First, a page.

The Function and Developmental Expression of Alternatively Spliced Isoforms of Amphioxus and Xenopus laevis Pax2/5/8 Genes: Revealing Divergence at the Invertebrate to Vertebrate Transition
Article first published online: 12 JUL 2012
Copyright © 2012 Wiley Periodicals, Inc.
Journal of Experimental Zoology Part B: Molecular and Developmental Evolution
Volume 318, Issue 7, pages 555–571, November 2012
How to Cite
2012. The function and developmental expression of alternatively spliced isoforms of amphioxus and Xenopus laevis Pax2/5/8 genes: revealing divergence at the invertebrate to vertebrate transition. J. Exp. Zool. (Mol. Dev. Evol.) 318B:555–571., , .
- Issue published online: 18 OCT 2012
- Article first published online: 12 JUL 2012
- Manuscript Accepted: 28 MAY 2012
- Manuscript Revised: 7 MAY 2012
- Manuscript Received: 27 FEB 2012
- National Science Foundation. Grant Number: NSF MCB 06-20019
- GACR. Grant Number: P305/10/2141
- MSMT. Grant Number: LH12047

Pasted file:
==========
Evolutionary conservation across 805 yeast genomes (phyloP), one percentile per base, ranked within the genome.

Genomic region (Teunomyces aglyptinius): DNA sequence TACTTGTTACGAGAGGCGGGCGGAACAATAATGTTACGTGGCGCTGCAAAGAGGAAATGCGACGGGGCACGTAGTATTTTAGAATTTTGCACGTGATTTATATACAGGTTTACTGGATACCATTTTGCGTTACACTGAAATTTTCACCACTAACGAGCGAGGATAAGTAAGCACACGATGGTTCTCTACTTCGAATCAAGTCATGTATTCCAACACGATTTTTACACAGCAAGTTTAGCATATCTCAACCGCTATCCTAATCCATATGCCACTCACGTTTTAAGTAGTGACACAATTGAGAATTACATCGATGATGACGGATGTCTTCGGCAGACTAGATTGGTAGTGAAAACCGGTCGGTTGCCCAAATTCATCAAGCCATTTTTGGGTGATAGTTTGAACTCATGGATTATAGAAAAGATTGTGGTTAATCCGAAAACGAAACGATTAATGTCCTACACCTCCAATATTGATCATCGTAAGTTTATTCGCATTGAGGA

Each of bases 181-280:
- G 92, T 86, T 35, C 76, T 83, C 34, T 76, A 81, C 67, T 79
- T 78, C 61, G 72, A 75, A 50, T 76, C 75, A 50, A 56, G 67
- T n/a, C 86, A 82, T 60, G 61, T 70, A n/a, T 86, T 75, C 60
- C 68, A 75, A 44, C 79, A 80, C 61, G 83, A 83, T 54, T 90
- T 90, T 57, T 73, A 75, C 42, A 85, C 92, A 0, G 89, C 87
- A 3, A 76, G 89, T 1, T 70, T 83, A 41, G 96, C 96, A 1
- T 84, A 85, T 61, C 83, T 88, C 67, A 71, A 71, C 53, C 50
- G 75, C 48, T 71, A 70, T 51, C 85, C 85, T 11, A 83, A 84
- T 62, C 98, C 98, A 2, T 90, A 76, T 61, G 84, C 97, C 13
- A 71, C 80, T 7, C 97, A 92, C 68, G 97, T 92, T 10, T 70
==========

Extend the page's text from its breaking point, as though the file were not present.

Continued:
Pax genes encode highly conserved transcription factors vital for metazoan development. Pax transcripts, particularly those in Group II (Pax2/5/8), are extensively alternatively spliced. This study compares the transcriptional activation capacity and developmental stage-specific expression of major isoforms of Group II Pax proteins in amphioxus (Branchiostoma floridae) and in Xenopus laevis. The comparison reveals considerable divergence of splice forms between the lineages, with the X. laevis Group II Pax genes (Pax2, Pax5, and Pax8) possessing a greater repertoire of regulated and functionally distinct splice forms than the single amphioxus gene (Pax2/5/8). Surprisingly, some apparently conserved splice forms are expressed at quite different levels during development in the two organisms and present different capacities to activate transcription. However, despite this divergence, the combinatorial transcriptional activation capacity of the isoforms present in early X. laevis and amphioxus development are broadly similar. This suggests that the some of the conserved functional roles, implied by the expression of Group II Pax genes in homologous tissues of amphioxus and X. laevis embryos, may depend upon the combination of isoforms expressed in a particular tissue at a particular time in development. Thus, during early development, the evolutionary constraint on the net effect of several isoforms co-expressed in a given tissue may be more strict than that on specific isoforms. This flexibility may facilitate the appearance of new exons and splicing patterns in the vertebrate duplicates, leading to isoforms with subtly distinct functions critical to the subsequent development of vertebrate-specific cell types and structures. J. Exp. Zool. (Mol. Dev. Evol.) 318B:555–571, 2012. © 2012 Wiley Periodicals, Inc.